Bring An Equalizer to the Fight. Choose a Firm That Was Created to Advocate for Victims.

Medical Malpractice Reform Is One Step Closer in California

California is one step closer to bringing about significant medical malpractice reform. Late last month, Consumer Watchdog and Bob Pack, the California father of two children killed by a drugged driver, introduced a proposed law that would amend the state’s Medical Injury Compensation Reform Act.

The Troy and Alana Pack Patient Safety Act, which will require 504,760 valid signatures of voters to qualify for the next general election ballot in 2014, includes the following changes to California law:

  • Mandatory random drug and alcohol testing for physicians and mandatory physician drug and alcohol testing after reports of adverse events;
  • Mandatory use by physicians of the electronic CURES database, a searchable system that tracks prescriptions dispensed in California;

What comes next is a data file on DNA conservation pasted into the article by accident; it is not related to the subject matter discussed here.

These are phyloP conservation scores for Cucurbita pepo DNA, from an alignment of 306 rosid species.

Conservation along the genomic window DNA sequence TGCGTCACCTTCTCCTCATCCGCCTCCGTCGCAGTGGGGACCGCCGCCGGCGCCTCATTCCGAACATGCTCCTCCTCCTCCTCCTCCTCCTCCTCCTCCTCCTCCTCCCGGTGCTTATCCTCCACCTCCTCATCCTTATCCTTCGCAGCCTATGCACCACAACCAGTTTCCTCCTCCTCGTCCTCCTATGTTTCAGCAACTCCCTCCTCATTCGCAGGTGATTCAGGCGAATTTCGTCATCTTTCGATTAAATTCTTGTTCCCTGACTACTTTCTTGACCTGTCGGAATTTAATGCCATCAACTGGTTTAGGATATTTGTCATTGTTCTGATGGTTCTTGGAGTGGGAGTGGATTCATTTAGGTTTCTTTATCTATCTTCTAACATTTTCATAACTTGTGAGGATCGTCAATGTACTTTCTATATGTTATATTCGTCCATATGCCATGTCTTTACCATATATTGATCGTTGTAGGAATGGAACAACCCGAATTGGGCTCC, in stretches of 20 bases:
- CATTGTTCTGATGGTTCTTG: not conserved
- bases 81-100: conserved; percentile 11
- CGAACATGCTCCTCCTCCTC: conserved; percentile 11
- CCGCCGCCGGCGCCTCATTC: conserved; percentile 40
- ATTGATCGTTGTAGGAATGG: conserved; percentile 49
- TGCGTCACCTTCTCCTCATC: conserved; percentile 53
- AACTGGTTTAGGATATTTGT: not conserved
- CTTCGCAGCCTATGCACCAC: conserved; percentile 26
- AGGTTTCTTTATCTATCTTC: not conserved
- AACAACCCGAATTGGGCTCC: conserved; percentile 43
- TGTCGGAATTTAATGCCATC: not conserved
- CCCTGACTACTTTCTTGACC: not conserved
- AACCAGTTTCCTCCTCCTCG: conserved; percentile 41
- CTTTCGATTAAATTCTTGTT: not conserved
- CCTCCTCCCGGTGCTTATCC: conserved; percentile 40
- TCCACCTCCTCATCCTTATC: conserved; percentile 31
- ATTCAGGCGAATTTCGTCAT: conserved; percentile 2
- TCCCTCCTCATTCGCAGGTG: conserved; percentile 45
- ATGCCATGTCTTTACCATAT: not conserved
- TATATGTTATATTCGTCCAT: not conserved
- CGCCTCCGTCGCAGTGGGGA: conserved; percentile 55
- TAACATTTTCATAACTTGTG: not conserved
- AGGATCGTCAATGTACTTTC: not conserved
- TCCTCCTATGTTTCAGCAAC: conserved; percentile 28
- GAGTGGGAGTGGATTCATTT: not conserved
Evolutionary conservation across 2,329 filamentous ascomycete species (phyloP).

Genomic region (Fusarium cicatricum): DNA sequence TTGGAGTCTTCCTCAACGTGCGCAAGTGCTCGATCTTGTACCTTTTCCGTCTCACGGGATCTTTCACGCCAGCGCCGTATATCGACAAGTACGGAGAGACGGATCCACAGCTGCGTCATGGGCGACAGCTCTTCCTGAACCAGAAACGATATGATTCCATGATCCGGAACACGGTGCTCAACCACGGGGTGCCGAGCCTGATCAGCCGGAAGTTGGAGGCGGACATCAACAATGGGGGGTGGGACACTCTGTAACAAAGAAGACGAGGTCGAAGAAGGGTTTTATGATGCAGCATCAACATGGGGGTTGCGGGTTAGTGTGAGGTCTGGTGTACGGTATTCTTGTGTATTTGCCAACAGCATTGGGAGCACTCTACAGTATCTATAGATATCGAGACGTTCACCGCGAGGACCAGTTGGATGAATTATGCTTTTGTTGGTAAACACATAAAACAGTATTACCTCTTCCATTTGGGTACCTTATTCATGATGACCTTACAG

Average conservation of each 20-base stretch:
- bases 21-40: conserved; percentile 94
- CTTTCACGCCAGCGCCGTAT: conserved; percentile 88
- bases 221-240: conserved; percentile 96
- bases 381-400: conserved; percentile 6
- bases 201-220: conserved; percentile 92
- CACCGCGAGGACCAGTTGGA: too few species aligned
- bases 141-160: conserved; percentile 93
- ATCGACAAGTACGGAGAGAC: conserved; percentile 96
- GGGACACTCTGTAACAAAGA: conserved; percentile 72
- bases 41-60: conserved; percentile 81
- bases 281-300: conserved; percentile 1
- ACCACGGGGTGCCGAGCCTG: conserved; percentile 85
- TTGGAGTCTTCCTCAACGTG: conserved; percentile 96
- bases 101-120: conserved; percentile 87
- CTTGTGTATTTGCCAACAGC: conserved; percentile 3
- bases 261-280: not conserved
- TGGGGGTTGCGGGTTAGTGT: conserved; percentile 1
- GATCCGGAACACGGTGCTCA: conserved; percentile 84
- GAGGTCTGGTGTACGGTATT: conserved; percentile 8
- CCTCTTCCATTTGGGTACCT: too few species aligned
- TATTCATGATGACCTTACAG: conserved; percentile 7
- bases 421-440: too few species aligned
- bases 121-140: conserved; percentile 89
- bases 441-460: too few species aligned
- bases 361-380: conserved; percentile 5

• Adjusting for inflation the $250,000 cap on noneconomic damages in medical malpractice action, which has not changed since 1975; and
  • Requiring doctors who witness substance abuse by physicians or medical negligence to report it, and protecting those physicians from lawsuits by other doctors when they do.

“For 37 years, injured patients in California have been denied access to justice and strong patient safety protections,” said Pack. “This ballot measure begins to even the balance of power for innocent patients who are victimized by medical negligence and protects against dangerous and drug-abusing doctors. It’s a simple and reasonable step forward that the legislature should have taken decades ago.”

Pack and his family were walking on a sidewalk in Danville when a drugged driver fell unconscious at the wheel and swerved off the road, killing his two children and injuring Pack’s wife. The Packs also lost their unborn twins. The investigation revealed that the driver had been negligently overprescribed powerful painkillers. However, due to the damages cap, the Packs were only entitled to recover the $250,000 limit for each of their children’s lives.